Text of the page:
These Pakistani Women Are Cutting Off Extremists’ Resources—One Thread at a Time

It all started last spring, when a group of Tolana Mothers—community peace groups trained by a local organization called PAIMAN—were doing community work in Pakistan. They were raising awareness about violent extremism, its indicators and impact, when they were discreetly told to meet a certain woman. No further information was given. They went to the woman’s house and they found out she was stitching something that looked quite strange: a waist coat with many pockets. After pressing the matter with her, they learned that she gets orders to stitch such jackets from another woman.

The Tolana Mothers told her that these pockets are used to put explosives in—that these are suicide bombers jackets, that her work was basically helping to kill people. “I don’t mind,” the woman told them, “as I am being paid for it and have nothing to do what they are used for.” The peace group was unable to dissuade her, but they got some information on who places the orders and collects the jackets—and found out that there were 30 other women in the village doing the same work.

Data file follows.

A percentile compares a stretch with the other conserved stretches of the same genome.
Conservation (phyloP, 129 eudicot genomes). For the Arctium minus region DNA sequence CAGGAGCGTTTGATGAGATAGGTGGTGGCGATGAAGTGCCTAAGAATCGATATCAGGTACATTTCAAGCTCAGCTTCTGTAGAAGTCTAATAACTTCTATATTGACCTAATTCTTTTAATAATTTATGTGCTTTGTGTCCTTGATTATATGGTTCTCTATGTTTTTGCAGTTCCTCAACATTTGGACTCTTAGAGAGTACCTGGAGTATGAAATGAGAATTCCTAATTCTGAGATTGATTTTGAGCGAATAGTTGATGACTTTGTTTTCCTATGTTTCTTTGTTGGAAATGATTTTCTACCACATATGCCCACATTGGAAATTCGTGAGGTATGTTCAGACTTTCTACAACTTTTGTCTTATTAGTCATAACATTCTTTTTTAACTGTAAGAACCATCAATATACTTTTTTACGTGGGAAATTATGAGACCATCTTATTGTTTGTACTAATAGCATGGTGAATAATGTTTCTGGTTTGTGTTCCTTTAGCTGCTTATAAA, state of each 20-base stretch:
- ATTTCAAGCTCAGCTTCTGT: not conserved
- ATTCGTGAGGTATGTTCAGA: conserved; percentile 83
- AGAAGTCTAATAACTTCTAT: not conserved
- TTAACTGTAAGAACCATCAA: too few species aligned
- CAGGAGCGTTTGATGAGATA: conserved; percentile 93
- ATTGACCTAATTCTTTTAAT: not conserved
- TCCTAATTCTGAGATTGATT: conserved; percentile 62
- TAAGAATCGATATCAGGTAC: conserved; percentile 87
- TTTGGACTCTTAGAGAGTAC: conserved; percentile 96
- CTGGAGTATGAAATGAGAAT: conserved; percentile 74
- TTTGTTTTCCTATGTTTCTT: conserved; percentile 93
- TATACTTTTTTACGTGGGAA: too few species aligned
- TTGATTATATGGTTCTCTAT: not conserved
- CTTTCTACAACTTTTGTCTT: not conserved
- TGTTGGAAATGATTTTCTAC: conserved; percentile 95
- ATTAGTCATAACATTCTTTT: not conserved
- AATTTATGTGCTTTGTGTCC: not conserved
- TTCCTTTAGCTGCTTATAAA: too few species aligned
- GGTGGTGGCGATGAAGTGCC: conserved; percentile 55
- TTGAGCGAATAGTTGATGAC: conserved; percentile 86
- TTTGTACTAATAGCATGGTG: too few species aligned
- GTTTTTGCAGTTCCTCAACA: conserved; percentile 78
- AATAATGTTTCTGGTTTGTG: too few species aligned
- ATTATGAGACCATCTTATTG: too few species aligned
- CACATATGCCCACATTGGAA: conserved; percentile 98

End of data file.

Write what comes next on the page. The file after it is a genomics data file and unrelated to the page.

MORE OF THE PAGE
The group went on to meet the woman supplying the jackets to the extremist group. They asked her whether she knew what they were used for. “Of course I know,” she told them. “We are all engaged in a jihad. I haven’t told the other women who sew the jackets, but they must know. What other use can these strange jackets be for? I know whom I am supplying, I know what they are being used for and I am putting my bit in the jihad that is being carried out against the infidels.”

That small village, known for its poetry, beauty and progressive ideas, had become a place where voices of violent extremism found resonance. “It was a shock for us,” Mossarat Qadeem, PAIMAN’s director, told Ms., “to know that this particular area could be home to violent extremism ideas.” Qadeem, who had met women in this same line of business before—and managed to work with them until they became members of a Tolana peace group—decided to meet with one of the women who stitched the jackets.